Many people who improve their autoimmune symptoms want to share what they have learned, so others can benefit too.
Most people just start a blog.
Vivek Mandan is creating Autoimmune Citizen Science, a free site that will enable anyone with an autoimmune condition to track personalized data to support their healing process.
Vivek and his team are looking for testers for the beta launch of their site this Spring. I’ve already signed up. Anyone else who is interested in the potential of measurement as part of their recovery will want to scoot over to Autoimmune Citizen Science to sign up as a beta user, too.
Consider this post to be your personal invitation from Vivek!
This month, I interviewed Vivek, who is 24 and lives in Ohio, USA, to find out more about his experience with autoimmune disease and about his vision for how Autoimmune Citizen Science could change the way we research and treat complex chronic health conditions.
Me: First things first, tell us about your experience with autoimmune disease.
I was diagnosed with Hashimoto’s when I was 12. I had numerous health problems before that (digestive issues, chronic migraines), but it became obvious when I hit puberty and wasn’t growing.
We were fortunate to have an endocrinologist neighbor who recognized my swollen thyroid (missed by several doctors before her), and I was put on Synthroid. Synthroid helped me get through puberty, but I still had many symptoms, with the most significant being frequent migraines, digestive issues, fatigue, anxiety, and depression. I didn’t connect any of these together, and neither did my family.
We went to doctors for my migraines, but we didn’t receive any answers, only prescriptions. My mother has always been very anti-medication, so aside from Synthroid, I didn’t take medication frequently.
This continued through my first 2 years of college. I was oblivious to the state of my health. I took each symptom piece by piece and didn’t connect anything together. I knew I had hypothyroid, took medication for it, and that was it.
However, when I entered my 3rd year of college, I developed unremitting brain fog and fatigue. I was bleeding profusely every time I had a BM, due to massive hemorrhoids. I had joint pain in my shoulders, elbows, knees, and hands. My depression and anxiety reached a new level.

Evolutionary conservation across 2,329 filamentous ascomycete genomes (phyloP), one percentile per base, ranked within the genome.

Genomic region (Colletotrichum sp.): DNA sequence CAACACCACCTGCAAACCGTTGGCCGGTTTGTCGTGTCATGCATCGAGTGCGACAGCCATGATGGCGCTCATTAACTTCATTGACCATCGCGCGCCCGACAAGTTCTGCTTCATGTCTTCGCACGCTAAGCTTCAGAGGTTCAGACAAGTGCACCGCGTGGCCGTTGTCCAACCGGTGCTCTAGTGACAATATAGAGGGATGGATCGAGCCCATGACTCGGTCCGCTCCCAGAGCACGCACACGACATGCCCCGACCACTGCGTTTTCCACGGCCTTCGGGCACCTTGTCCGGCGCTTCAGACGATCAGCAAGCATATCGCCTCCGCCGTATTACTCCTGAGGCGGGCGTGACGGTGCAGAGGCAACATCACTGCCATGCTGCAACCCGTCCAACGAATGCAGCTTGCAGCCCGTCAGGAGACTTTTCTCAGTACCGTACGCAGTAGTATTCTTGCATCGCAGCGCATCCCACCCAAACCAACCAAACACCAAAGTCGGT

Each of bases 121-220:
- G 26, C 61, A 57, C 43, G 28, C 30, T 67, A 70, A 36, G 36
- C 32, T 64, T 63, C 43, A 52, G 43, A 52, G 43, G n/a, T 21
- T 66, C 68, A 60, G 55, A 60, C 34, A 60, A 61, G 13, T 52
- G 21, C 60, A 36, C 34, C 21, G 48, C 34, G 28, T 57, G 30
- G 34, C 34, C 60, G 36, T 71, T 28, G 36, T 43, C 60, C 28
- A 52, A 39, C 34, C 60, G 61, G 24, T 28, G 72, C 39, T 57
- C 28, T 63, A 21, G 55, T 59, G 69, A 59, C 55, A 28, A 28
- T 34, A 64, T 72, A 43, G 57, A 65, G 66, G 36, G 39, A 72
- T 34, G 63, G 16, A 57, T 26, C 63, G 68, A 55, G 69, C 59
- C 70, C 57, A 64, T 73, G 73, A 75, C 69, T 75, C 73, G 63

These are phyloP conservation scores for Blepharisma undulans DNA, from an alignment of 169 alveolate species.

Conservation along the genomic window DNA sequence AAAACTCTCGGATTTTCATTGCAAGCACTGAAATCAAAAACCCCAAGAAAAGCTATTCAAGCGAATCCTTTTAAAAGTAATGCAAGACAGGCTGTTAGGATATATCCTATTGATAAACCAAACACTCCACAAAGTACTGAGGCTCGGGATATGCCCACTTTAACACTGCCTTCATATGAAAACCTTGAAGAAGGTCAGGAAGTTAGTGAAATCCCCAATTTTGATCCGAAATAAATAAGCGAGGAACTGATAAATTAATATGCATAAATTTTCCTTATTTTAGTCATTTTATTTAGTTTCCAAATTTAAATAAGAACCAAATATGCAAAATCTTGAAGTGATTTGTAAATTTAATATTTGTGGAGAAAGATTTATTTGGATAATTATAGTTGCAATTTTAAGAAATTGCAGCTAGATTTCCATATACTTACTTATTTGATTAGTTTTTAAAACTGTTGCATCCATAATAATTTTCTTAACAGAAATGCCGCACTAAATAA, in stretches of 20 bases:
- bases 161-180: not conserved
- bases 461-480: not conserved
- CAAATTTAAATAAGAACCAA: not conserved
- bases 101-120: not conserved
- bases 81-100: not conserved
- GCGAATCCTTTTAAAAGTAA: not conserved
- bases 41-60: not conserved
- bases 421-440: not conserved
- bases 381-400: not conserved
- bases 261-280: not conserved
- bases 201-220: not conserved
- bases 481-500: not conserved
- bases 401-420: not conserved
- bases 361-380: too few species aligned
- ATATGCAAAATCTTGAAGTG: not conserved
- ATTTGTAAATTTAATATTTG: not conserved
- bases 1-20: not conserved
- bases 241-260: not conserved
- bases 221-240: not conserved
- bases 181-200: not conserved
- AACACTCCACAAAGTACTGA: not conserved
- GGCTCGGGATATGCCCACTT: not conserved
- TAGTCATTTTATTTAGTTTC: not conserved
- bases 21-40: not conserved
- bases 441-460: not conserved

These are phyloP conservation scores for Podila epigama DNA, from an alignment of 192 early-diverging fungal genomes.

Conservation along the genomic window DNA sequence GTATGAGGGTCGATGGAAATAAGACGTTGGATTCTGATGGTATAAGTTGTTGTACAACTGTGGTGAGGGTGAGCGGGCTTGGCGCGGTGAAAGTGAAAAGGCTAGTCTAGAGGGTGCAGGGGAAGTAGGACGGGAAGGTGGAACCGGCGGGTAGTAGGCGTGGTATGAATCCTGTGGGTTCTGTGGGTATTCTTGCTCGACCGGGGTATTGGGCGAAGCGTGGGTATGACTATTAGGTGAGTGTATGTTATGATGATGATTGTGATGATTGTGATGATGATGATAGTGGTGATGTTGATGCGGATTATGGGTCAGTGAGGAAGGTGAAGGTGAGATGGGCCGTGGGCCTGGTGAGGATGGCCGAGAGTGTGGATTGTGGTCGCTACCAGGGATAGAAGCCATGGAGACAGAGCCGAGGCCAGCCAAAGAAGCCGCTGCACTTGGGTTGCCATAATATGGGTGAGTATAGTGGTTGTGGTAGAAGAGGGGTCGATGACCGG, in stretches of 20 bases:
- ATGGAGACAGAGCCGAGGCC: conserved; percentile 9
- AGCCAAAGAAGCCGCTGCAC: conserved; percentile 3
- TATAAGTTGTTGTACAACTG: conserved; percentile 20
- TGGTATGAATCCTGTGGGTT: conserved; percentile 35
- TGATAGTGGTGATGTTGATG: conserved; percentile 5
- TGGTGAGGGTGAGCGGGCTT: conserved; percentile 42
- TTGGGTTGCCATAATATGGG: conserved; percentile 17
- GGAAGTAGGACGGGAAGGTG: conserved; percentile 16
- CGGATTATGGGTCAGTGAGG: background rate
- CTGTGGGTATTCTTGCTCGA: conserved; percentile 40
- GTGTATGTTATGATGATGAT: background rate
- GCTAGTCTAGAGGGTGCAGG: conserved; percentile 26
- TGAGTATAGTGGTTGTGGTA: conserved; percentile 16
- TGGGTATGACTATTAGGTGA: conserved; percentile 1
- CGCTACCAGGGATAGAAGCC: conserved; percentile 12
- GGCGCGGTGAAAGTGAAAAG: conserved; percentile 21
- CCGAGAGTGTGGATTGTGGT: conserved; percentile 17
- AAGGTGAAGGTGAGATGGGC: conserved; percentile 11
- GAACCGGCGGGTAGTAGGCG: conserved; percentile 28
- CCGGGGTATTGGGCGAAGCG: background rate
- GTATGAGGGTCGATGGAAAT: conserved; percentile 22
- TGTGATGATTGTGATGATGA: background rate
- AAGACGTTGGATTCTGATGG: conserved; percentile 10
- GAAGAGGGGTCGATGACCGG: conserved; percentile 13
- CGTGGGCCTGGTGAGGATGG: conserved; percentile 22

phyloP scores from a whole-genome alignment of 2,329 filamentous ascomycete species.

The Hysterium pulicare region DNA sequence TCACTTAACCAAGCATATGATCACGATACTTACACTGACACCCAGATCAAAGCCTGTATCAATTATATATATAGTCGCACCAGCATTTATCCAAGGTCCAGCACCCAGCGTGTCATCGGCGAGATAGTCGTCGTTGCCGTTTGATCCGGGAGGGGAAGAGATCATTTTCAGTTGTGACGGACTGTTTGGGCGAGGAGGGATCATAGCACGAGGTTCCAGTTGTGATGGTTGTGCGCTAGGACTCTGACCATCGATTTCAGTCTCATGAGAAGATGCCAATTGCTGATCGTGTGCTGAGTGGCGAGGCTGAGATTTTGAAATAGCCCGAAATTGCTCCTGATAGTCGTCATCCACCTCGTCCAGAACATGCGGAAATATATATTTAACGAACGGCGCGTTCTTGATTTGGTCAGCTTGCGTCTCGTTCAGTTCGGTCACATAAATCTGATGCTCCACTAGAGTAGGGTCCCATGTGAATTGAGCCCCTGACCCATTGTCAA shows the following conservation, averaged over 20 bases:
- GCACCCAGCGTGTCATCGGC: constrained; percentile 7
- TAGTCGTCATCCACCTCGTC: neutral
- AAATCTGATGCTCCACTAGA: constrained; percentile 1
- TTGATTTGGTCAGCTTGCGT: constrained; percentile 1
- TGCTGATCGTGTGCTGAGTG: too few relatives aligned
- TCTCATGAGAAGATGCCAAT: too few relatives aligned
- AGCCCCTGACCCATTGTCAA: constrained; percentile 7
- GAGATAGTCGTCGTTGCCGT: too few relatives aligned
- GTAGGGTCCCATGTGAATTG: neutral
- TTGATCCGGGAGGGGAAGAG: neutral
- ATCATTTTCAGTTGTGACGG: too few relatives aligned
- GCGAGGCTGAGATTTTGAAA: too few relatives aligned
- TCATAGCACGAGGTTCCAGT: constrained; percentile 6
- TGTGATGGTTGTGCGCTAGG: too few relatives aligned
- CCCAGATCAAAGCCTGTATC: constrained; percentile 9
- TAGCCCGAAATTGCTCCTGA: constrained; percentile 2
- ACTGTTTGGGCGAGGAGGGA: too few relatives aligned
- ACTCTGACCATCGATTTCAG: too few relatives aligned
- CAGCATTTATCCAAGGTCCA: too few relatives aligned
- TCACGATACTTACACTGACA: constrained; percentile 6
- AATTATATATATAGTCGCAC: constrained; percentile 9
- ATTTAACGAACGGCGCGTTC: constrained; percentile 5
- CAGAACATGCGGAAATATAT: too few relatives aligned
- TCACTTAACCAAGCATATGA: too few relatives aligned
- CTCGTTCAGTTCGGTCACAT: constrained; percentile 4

I didn’t feel like a person, I was barely existing. I remember waking up one day, and thinking “This can’t be normal. It just can’t be normal to feel this way. Something is wrong.”
The journey began there. I went to several different doctors. Some doctors cared, but didn’t know what to do other than increase my dose. Some doctors thought it was in my head, and tried to prescribe me SSRIs.
Fortunately, I found Dr. Izabella Wentz’s book, Hashimoto’s Thyroiditis: The Root Cause. It was validation that I wasn’t crazy and that I wasn’t alone.
That was my first entry point into the enormous online community of chronic illness sufferers working together. This was around 2 years ago. Since then, I’ve explored many different perspectives and participated in various online communities.
I still suffer from several symptoms, but I’m much better than when I started.
Me: How has measurement helped you in your recovery process?
When I started this journey, I quickly realized 2 things:
- Our situation is complicated. There are so many different symptoms, systems involved, and factors that affect our diseases. It’s an incredible amount of complexity and variability. It was too much to keep track of at the time, even if my brain was working correctly, let alone when I couldn’t form and keep a thought in my head for longer than a few seconds.
- There was conflicting information all over. Highly educated people debating over which diets, supplements, and medications were best. Everyone had science to back up their claim. Thousands of people claiming one protocol saved their life, while hundreds of others claimed it made them worse. How was I supposed to get any signal out of all this noise?
The answer to this question is straightforward: try something and see if it works.
Following the Scientific Method, I would form a question, do some research, construct a model and hypothesis, run an experiment, and figure out what happened.
I omitted tracking from my early experiments, because tracking was hard and I was exhausted. It was a mistake. This lesson was hammered home to me after I had an extremely successful experiment, stopped it prematurely, tried to replicate it, and couldn’t. There are a plethora of exogenous factors that have an impact – medication, supplements, food, sleep, sunlight, physical activity, life events.
On top of that, it’s important to remember that each experiment works on the same body – yours. Every experiment alters your body, and affects the experiment following it.
Before I started tracking, experiments would be really hit or miss. I could guess why something had worked or why it hadn’t, but it mostly felt like I was muddling through, day by day, without making progress. Once I started tracking, I was able to see which factors helped me progress, and what set me back.
Having real, solid data allowed me to fine tune and tweak my progress in a way that I never could relying on memory alone.
Many times it’s easy to see all of your horrible symptoms day after day and not notice or remember the small improvements that build upon each other. Recording my data also allowed me to work more easily with my doctor and with my family. It gave them some insight into what was going on and some direction in how to help me.
I finally started seeing that I was moving forward. It gave me hope.
Me: You are launching a platform called Autoimmune Citizen Science. Tell us about your vision!